Allan Metcalf’s new book claims that the word “OK” is America’s greatest invention. This offers a pair of provocations. How can “OK” be an invention? On a certain day, a certain guy just dreamed up the expression that has become the most frequently spoken word on the planet? And even if it is an invention, can one little word really be greater than jazz, baseball, and the telephone? Is it better than The Simpsons?
The answer to the first question, implausible as it sounds, is yes. In OK: The Improbable Story of America’s Greatest Word, Metcalf locates the first use of OK in an obscure corner of a Boston newspaper on March 23, 1839. As for the reputed greatness of the word, Metcalf’s slim volume doesn’t entirely persuade you that OK is a more valuable invention than, say, electric light. But the fact that he even raises the question is intriguing. If it does nothing else, Metcalf makes you acutely aware of how ubiquitous and vital the word has become. Once you start noticing OK, you risk becoming like the knights in Monty Python and the Holy Grail who erupt every time somebody says the word “it.”
True story: the world’s most popular word began as a joke. In the late 1830s, America’s newspapers had a mania for abbreviations—also, to judge by Metcalf’s account, a sorry sense of humor. He devotes a chapter to trying to explain why readers of the Boston Morning Post might have been amused to see “o. k.” used as a jokey abbreviation for “oll korrect,” an intentional misspelling of “all correct.” Apparently you had to be there. But the word soon got an enormous boost from Andrew Jackson—or his enemies, anyway. They circulated the rumor that the man of the people was barely literate and approved papers with the initials “O.K.” for “oll korrect.” It was a hoax, Metcalf concludes, “but without it there’d be no OK.”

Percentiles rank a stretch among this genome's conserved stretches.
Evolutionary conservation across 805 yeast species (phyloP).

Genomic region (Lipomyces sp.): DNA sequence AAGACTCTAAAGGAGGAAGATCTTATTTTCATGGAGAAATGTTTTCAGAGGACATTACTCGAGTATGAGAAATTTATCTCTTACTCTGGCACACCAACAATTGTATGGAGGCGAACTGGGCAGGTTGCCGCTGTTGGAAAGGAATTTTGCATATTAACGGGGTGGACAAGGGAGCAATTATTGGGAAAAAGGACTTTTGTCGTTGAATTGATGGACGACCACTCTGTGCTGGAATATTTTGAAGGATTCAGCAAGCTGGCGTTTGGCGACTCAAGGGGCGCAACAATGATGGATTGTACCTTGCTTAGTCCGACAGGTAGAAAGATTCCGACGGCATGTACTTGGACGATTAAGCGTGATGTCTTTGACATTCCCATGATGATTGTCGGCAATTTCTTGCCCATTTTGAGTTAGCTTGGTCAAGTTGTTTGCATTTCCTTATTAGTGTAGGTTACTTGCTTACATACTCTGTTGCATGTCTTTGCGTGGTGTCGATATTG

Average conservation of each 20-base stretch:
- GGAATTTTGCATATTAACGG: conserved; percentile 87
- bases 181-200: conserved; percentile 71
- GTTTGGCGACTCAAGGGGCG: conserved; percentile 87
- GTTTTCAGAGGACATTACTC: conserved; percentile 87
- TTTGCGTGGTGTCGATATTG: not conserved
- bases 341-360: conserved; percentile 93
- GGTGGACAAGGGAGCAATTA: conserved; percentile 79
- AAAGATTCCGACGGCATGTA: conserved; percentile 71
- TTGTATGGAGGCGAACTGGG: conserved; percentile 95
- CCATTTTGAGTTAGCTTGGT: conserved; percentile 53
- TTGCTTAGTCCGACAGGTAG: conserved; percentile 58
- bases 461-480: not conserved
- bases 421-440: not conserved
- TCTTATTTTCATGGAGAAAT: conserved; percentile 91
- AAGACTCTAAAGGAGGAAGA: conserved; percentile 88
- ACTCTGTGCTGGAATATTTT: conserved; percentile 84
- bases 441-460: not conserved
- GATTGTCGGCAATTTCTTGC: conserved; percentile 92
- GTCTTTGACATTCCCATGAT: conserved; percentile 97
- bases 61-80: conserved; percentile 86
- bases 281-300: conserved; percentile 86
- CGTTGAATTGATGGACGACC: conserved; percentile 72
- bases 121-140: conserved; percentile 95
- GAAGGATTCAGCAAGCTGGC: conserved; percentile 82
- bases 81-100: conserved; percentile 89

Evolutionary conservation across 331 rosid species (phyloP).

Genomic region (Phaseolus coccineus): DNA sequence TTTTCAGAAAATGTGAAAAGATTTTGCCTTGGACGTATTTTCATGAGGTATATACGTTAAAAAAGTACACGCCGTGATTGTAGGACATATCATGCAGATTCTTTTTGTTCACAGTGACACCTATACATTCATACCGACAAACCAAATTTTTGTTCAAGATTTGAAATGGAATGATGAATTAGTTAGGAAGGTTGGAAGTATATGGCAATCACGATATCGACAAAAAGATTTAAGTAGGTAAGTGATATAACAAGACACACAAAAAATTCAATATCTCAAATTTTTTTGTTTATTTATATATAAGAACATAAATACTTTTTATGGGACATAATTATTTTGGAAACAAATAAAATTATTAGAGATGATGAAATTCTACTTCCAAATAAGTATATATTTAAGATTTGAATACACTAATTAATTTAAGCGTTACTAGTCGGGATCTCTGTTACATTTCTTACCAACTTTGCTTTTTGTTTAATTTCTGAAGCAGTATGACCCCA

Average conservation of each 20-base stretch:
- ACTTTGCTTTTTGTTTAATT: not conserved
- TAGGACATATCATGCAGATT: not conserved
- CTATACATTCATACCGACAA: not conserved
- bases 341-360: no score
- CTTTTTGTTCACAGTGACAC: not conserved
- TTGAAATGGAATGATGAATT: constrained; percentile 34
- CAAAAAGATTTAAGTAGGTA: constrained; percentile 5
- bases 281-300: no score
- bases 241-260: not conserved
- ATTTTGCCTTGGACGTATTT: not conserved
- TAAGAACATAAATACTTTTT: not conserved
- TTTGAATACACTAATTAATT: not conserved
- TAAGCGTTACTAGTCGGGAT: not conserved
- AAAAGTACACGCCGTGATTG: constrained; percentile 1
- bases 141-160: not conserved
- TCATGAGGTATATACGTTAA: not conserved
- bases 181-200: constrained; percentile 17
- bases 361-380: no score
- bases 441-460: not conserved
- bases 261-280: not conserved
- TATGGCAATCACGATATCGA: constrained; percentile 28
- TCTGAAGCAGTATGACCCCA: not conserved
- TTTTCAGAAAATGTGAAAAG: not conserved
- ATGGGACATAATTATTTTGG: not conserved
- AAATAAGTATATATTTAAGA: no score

The word didn’t remain a joke for long. Telegraph operators began using it as a way to say “all clear.” It became ubiquitous, turning up in all corners of the world, and beyond. Metcalf points out that OK was technically the first word spoken on the surface of the moon; it also immediately preceded Todd Beamer’s heroic charge on 9/11 (“OK, let’s roll.”). To stand out in conversation now, it needs some frippery, like Ned Flanders’s “okely dokely.”
What gives this little word its immense and polymorphous appeal? Metcalf offers a couple of explanations, like its aesthetic contrasts: “A circle with an asterisk. Smooth oval, cluster of sticks. Feminine O, masculine K.” It also consists of a series of sounds that can be uttered in almost every language. Meanwhile technology continues to urge it along. Early Apple programmers let users click on two buttons: “Do It” or “Cancel.” When a tester pointed to “Do It” and asked why the computer was calling him a dolt, the “OK” button was born. Now, in the world of the ubiquitous text message, it’s increasingly just “k.”
When you pause to consider what a weird and wonderful little word OK is, the most remarkable thing isn’t that it’s so great or that it was invented but that it’s American. To foreigners in the 20th century, Metcalf writes, the word embodied “American simplicity, pragmatism, and optimism.” To us today, the word encapsulates “a whole two-letter American philosophy of tolerance, even admiration for difference.” Metcalf’s book could use more along these lines. In a time as fractious as this, it’s encouraging to think that two little syllables can help us bridge our differences. Are there worse sayings to rally behind? You betcha.